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West Valley City Journal

City welcomes its fourth renovated ‘Idea House’

Jun 23, 2017 11:16AM ● By Travis Barton

Home at 3007 W. 2960 South after it underwent the Idea House program. (Jeff Hayden and Carol LaFreniere)

By Travis Barton | [email protected]

It was raining outside when Justin Arbuckle walked into the house, only he continued to feel water falling on his head inside too. 

“There was a section of the roof that was just a blue tarp,” and the rain was dropping into the house, said Arbuckle, who is with the Granger Hunter Improvement District (GHID). 

The tarp was replaced, along with the rest of a house that had asbestos, methamphetamine residue, was foreclosed and considered by neighbors to be a blight on the neighborhood. 

Located at 3007 W. 2960 South, the house in question underwent an extreme makeover via the Idea House program by Community Development Corporation of Utah (CDCU), a nonprofit that aims to rehabilitate and preserve affordable housing. The program takes broken-down homes and renovates them to serve as a model home in the community. 

West Valley City joined forces with CDCU, GHID and the Jordan Valley Water Conservation District to extensively rehabilitate the house that had numerous issues including widespread water damage and bacterial contamination. 

“It was a big job just decontaminating it getting it ready for reconstruction,” said Diane Warsoff, CEO of CDCU at the remodeled home’s open house in May. 

Remodeling the house was an all-encompassing job. A disaster clean-up crew was brought in to remove environmental contamination such as mold and asbestos. A pitched roof replaced the damaged flat roof. A two-car garage was built with an additional master suite, bathroom and closet created behind the garage.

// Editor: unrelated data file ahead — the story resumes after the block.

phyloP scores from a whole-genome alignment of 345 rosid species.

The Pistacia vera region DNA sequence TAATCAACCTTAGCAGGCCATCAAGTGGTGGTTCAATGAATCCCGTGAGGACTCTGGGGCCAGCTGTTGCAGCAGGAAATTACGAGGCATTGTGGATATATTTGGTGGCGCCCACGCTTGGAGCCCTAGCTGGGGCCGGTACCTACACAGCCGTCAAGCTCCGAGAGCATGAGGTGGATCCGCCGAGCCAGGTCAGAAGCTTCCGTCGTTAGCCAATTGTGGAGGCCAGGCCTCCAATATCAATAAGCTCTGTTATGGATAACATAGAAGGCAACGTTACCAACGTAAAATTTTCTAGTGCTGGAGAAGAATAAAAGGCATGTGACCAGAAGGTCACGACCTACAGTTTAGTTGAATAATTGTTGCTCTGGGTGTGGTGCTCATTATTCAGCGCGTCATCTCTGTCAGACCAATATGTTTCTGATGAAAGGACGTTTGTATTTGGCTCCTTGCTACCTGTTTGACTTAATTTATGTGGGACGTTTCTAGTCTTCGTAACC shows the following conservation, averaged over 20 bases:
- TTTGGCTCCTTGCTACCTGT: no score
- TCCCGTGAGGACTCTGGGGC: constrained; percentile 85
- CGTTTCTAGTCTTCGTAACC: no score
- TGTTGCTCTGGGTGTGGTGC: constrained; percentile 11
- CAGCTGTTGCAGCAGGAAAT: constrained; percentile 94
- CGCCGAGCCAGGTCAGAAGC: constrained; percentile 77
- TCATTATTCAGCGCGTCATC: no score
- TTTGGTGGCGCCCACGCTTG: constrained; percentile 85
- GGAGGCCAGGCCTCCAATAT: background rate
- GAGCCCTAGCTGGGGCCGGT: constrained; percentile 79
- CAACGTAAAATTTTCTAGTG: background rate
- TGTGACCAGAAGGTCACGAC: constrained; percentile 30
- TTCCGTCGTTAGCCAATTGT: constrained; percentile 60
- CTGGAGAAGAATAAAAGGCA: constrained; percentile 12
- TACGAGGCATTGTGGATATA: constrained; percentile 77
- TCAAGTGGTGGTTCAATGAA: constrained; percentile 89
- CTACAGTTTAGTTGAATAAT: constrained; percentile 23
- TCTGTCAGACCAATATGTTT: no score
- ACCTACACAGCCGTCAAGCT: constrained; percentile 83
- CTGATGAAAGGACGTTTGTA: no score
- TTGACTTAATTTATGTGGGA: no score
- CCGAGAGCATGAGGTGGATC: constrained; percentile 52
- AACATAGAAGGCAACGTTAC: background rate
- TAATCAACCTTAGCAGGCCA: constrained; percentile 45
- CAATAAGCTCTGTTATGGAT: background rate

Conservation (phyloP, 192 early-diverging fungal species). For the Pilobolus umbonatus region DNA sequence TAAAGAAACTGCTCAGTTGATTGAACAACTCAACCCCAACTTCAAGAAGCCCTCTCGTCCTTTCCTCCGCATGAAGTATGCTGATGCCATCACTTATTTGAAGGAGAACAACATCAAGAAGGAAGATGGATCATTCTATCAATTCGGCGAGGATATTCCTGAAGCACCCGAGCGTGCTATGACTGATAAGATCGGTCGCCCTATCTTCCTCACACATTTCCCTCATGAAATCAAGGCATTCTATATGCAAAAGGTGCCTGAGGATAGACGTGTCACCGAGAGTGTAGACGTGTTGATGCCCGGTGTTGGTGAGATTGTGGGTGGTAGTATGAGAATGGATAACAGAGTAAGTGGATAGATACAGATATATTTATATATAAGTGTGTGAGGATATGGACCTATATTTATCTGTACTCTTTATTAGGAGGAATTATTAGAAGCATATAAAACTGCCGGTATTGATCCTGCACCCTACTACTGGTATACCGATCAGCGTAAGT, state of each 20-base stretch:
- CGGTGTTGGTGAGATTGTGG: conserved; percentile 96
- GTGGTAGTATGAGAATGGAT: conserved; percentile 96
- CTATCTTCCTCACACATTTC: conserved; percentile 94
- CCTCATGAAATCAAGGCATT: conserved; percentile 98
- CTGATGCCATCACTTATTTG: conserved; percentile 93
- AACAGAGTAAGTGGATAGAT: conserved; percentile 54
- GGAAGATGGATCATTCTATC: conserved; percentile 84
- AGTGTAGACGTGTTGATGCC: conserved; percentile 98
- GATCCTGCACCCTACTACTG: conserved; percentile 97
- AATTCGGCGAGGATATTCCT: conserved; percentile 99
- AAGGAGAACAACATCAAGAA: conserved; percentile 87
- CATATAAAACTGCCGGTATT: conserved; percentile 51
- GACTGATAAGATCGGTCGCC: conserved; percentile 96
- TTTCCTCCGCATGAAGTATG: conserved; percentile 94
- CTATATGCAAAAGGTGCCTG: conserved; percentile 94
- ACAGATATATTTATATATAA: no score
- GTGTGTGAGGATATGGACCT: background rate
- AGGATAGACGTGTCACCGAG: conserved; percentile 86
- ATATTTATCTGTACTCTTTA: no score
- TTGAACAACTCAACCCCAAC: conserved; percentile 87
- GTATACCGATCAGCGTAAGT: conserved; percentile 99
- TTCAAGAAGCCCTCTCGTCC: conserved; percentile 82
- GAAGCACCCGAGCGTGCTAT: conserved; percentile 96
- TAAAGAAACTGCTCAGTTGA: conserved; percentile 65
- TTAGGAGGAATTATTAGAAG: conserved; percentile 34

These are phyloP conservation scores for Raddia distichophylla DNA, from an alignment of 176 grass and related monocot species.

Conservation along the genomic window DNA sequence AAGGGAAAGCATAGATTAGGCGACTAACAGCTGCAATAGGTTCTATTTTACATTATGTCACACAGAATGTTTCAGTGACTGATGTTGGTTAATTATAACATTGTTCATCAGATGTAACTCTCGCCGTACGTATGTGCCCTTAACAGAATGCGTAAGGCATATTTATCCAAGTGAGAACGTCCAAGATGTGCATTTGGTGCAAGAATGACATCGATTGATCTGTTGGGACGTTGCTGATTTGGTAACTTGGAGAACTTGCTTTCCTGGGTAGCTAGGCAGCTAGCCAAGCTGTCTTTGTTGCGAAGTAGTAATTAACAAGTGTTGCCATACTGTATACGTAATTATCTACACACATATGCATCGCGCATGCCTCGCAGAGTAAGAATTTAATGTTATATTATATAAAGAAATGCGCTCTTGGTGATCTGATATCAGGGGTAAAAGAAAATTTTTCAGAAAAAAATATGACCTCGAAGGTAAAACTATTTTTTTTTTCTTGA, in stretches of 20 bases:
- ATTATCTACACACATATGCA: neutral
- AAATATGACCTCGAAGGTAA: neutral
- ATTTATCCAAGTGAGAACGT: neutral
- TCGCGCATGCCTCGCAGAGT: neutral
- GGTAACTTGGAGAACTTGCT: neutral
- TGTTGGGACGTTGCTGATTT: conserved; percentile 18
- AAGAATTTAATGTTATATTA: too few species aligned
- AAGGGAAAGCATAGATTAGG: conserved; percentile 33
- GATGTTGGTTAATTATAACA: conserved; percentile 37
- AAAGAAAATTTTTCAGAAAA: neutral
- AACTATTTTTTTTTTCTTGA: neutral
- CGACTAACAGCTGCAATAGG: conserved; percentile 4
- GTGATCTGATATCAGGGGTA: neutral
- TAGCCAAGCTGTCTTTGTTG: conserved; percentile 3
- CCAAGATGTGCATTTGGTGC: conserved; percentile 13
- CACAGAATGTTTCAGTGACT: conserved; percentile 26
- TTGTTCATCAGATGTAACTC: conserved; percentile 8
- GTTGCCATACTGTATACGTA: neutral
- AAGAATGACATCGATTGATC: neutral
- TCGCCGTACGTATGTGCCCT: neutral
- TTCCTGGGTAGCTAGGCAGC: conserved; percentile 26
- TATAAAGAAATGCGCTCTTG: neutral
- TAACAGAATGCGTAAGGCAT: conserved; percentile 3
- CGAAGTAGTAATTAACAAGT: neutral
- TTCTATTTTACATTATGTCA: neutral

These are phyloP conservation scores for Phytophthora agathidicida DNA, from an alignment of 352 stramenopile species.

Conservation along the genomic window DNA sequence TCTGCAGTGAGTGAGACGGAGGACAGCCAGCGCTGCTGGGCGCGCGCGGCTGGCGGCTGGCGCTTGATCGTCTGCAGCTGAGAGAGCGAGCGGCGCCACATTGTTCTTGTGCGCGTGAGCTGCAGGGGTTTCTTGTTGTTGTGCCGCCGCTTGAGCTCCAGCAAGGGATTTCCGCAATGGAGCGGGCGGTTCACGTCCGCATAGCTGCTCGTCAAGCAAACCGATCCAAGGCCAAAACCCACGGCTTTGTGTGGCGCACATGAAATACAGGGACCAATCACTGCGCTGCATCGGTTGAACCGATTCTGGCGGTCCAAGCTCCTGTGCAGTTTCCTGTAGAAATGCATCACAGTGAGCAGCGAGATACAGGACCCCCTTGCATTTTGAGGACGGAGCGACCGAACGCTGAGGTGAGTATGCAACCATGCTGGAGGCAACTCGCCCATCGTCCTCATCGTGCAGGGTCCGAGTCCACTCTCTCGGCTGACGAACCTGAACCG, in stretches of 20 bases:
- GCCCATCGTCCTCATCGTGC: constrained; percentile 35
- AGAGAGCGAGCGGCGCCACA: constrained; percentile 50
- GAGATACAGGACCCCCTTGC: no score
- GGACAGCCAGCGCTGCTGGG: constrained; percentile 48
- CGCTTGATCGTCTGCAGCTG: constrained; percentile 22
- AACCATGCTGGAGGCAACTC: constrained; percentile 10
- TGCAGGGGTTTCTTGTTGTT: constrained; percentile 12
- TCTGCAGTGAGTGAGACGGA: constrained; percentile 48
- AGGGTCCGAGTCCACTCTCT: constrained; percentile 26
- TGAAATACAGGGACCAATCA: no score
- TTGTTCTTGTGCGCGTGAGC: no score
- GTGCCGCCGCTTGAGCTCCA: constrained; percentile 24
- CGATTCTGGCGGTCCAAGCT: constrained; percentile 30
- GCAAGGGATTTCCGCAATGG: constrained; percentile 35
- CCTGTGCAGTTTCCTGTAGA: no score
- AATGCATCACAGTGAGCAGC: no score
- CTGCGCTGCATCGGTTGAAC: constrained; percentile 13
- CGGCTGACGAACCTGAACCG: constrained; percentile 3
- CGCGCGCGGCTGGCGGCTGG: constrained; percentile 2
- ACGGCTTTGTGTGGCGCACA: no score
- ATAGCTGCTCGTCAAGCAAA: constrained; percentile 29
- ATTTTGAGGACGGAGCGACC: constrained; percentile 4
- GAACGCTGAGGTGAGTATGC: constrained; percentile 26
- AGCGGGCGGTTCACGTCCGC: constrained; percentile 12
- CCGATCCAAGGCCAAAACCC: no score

There was even a chicken wandering around the yard and house, which construction workers named Gertrude. 

Kitchen appliances were replaced with newer, energy efficient ones. Landscaping was redesigned with a rear patio, raised garden beds and less lawn to reduce watering needs. The existing shed in the backyard was even repainted. 

“This house is awesome,” Warsoff said. “The experience was great, we love working with West Valley City.” 

CDCU acquired the house for $90,000 and the partnership with WVC means they use CDBG funds to bridge the gap between what it costs and what it costs to sell. The house went on the market in May for $230,000.  

Warsoff said the house will be sold to a family on the condition that the purchasers aren’t making more than 80 percent of the area median income so that they “keep the house affordable.”

This was the fourth time it’s been done in West Valley with a fifth coming later this year. Steve Pastorik, city planning director, said the city’s subsidy is usually between $30,000 and $40,000 for these projects. 

He said the city’s benefit is twofold since the house acquired is typically in the poorest condition on the street. 

“In one way it helps maintain property values in the area, but also to spur reinvestment in other homes in the neighborhood,” Pastorik said. “We do these open houses so people can come and see how it was remodeled so they can get ideas for their house.” 

Neighbors would often stop by during construction to inquire how different tasks were being done. Warsoff said the open house allows people to discover inexpensive ways to improve the quality of their own homes. 

One neighbor said the renovated house looked “100 percent” better than it did prior. Warsoff said with similar homes remodeled in Kearns, crime calls decrease by 80 percent in the surrounding community. 

“Even though it seems like it’s just a one-off thing, just being one house, the impact on the community, as a whole, is really, really significant,” she said.